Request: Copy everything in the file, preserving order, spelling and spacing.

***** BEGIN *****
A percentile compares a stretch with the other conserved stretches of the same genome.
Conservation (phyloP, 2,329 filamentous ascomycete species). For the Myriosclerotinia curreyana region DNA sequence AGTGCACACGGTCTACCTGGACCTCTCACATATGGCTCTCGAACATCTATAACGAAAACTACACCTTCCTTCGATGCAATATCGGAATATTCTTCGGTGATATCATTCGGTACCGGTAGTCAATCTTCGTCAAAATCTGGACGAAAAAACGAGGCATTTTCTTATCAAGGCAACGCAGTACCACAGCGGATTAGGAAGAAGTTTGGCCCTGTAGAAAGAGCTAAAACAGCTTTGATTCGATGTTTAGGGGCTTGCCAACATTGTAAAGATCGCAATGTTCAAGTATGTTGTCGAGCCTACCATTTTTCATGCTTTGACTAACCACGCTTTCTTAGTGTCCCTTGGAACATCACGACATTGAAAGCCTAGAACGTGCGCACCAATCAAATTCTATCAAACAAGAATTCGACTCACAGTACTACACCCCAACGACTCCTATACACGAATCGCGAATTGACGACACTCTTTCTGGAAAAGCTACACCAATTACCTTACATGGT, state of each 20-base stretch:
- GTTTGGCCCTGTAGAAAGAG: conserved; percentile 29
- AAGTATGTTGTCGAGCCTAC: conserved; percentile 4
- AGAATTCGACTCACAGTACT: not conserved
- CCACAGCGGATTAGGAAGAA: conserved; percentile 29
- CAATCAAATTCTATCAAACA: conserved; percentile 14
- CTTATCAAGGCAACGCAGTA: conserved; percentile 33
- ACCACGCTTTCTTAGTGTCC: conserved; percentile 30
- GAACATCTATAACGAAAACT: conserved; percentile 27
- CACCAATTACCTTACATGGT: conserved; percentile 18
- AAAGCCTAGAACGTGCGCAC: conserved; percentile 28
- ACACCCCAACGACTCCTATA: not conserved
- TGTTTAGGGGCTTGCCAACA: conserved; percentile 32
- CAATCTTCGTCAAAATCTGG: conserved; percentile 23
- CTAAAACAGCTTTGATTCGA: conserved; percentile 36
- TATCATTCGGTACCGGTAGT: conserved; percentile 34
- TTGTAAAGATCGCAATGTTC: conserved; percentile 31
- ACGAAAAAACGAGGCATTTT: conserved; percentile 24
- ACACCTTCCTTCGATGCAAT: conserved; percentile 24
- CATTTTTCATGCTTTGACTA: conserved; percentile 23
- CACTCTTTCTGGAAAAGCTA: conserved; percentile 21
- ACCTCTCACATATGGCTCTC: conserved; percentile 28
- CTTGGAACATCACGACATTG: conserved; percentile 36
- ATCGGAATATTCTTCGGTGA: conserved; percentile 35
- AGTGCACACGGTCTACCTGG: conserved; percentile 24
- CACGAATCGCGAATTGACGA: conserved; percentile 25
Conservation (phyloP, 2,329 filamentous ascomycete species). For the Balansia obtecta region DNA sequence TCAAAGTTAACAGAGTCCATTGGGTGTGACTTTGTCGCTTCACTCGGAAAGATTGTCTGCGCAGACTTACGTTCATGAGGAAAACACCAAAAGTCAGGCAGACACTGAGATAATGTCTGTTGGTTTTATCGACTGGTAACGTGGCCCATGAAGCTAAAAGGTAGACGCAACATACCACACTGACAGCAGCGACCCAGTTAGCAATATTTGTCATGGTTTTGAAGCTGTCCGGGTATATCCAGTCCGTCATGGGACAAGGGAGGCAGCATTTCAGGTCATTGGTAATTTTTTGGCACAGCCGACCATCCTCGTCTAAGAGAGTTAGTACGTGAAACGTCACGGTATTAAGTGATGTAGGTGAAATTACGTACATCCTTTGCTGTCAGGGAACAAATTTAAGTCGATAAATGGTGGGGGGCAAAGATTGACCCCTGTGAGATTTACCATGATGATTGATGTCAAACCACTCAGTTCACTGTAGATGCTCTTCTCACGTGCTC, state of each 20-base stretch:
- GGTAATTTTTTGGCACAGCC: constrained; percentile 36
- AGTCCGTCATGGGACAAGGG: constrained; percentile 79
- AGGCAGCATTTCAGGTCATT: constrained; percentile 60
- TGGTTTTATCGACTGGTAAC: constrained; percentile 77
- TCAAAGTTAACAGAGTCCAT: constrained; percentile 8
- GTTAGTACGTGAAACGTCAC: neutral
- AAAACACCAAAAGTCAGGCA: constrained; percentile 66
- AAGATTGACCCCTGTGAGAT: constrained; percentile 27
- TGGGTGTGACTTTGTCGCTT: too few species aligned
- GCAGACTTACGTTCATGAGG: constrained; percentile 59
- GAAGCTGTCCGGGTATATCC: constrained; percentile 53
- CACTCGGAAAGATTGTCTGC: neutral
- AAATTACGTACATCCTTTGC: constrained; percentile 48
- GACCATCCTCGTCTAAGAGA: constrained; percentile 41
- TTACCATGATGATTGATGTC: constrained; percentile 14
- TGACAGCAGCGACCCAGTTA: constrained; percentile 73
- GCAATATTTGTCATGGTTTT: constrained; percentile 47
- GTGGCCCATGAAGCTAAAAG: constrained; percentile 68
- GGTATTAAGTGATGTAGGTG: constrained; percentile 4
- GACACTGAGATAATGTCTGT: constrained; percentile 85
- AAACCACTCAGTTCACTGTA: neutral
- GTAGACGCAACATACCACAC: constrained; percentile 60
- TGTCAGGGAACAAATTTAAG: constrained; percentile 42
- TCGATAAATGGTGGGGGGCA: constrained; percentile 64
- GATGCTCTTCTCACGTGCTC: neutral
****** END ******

A percentile compares a stretch with the other conserved stretches of the same genome.
Conservation (phyloP, 2,329 filamentous ascomycete species). For the Myriosclerotinia curreyana region DNA sequence AGTGCACACGGTCTACCTGGACCTCTCACATATGGCTCTCGAACATCTATAACGAAAACTACACCTTCCTTCGATGCAATATCGGAATATTCTTCGGTGATATCATTCGGTACCGGTAGTCAATCTTCGTCAAAATCTGGACGAAAAAACGAGGCATTTTCTTATCAAGGCAACGCAGTACCACAGCGGATTAGGAAGAAGTTTGGCCCTGTAGAAAGAGCTAAAACAGCTTTGATTCGATGTTTAGGGGCTTGCCAACATTGTAAAGATCGCAATGTTCAAGTATGTTGTCGAGCCTACCATTTTTCATGCTTTGACTAACCACGCTTTCTTAGTGTCCCTTGGAACATCACGACATTGAAAGCCTAGAACGTGCGCACCAATCAAATTCTATCAAACAAGAATTCGACTCACAGTACTACACCCCAACGACTCCTATACACGAATCGCGAATTGACGACACTCTTTCTGGAAAAGCTACACCAATTACCTTACATGGT, state of each 20-base stretch:
- GTTTGGCCCTGTAGAAAGAG: conserved; percentile 29
- AAGTATGTTGTCGAGCCTAC: conserved; percentile 4
- AGAATTCGACTCACAGTACT: not conserved
- CCACAGCGGATTAGGAAGAA: conserved; percentile 29
- CAATCAAATTCTATCAAACA: conserved; percentile 14
- CTTATCAAGGCAACGCAGTA: conserved; percentile 33
- ACCACGCTTTCTTAGTGTCC: conserved; percentile 30
- GAACATCTATAACGAAAACT: conserved; percentile 27
- CACCAATTACCTTACATGGT: conserved; percentile 18
- AAAGCCTAGAACGTGCGCAC: conserved; percentile 28
- ACACCCCAACGACTCCTATA: not conserved
- TGTTTAGGGGCTTGCCAACA: conserved; percentile 32
- CAATCTTCGTCAAAATCTGG: conserved; percentile 23
- CTAAAACAGCTTTGATTCGA: conserved; percentile 36
- TATCATTCGGTACCGGTAGT: conserved; percentile 34
- TTGTAAAGATCGCAATGTTC: conserved; percentile 31
- ACGAAAAAACGAGGCATTTT: conserved; percentile 24
- ACACCTTCCTTCGATGCAAT: conserved; percentile 24
- CATTTTTCATGCTTTGACTA: conserved; percentile 23
- CACTCTTTCTGGAAAAGCTA: conserved; percentile 21
- ACCTCTCACATATGGCTCTC: conserved; percentile 28
- CTTGGAACATCACGACATTG: conserved; percentile 36
- ATCGGAATATTCTTCGGTGA: conserved; percentile 35
- AGTGCACACGGTCTACCTGG: conserved; percentile 24
- CACGAATCGCGAATTGACGA: conserved; percentile 25
Conservation (phyloP, 2,329 filamentous ascomycete species). For the Balansia obtecta region DNA sequence TCAAAGTTAACAGAGTCCATTGGGTGTGACTTTGTCGCTTCACTCGGAAAGATTGTCTGCGCAGACTTACGTTCATGAGGAAAACACCAAAAGTCAGGCAGACACTGAGATAATGTCTGTTGGTTTTATCGACTGGTAACGTGGCCCATGAAGCTAAAAGGTAGACGCAACATACCACACTGACAGCAGCGACCCAGTTAGCAATATTTGTCATGGTTTTGAAGCTGTCCGGGTATATCCAGTCCGTCATGGGACAAGGGAGGCAGCATTTCAGGTCATTGGTAATTTTTTGGCACAGCCGACCATCCTCGTCTAAGAGAGTTAGTACGTGAAACGTCACGGTATTAAGTGATGTAGGTGAAATTACGTACATCCTTTGCTGTCAGGGAACAAATTTAAGTCGATAAATGGTGGGGGGCAAAGATTGACCCCTGTGAGATTTACCATGATGATTGATGTCAAACCACTCAGTTCACTGTAGATGCTCTTCTCACGTGCTC, state of each 20-base stretch:
- GGTAATTTTTTGGCACAGCC: constrained; percentile 36
- AGTCCGTCATGGGACAAGGG: constrained; percentile 79
- AGGCAGCATTTCAGGTCATT: constrained; percentile 60
- TGGTTTTATCGACTGGTAAC: constrained; percentile 77
- TCAAAGTTAACAGAGTCCAT: constrained; percentile 8
- GTTAGTACGTGAAACGTCAC: neutral
- AAAACACCAAAAGTCAGGCA: constrained; percentile 66
- AAGATTGACCCCTGTGAGAT: constrained; percentile 27
- TGGGTGTGACTTTGTCGCTT: too few species aligned
- GCAGACTTACGTTCATGAGG: constrained; percentile 59
- GAAGCTGTCCGGGTATATCC: constrained; percentile 53
- CACTCGGAAAGATTGTCTGC: neutral
- AAATTACGTACATCCTTTGC: constrained; percentile 48
- GACCATCCTCGTCTAAGAGA: constrained; percentile 41
- TTACCATGATGATTGATGTC: constrained; percentile 14
- TGACAGCAGCGACCCAGTTA: constrained; percentile 73
- GCAATATTTGTCATGGTTTT: constrained; percentile 47
- GTGGCCCATGAAGCTAAAAG: constrained; percentile 68
- GGTATTAAGTGATGTAGGTG: constrained; percentile 4
- GACACTGAGATAATGTCTGT: constrained; percentile 85
- AAACCACTCAGTTCACTGTA: neutral
- GTAGACGCAACATACCACAC: constrained; percentile 60
- TGTCAGGGAACAAATTTAAG: constrained; percentile 42
- TCGATAAATGGTGGGGGGCA: constrained; percentile 64
- GATGCTCTTCTCACGTGCTC: neutral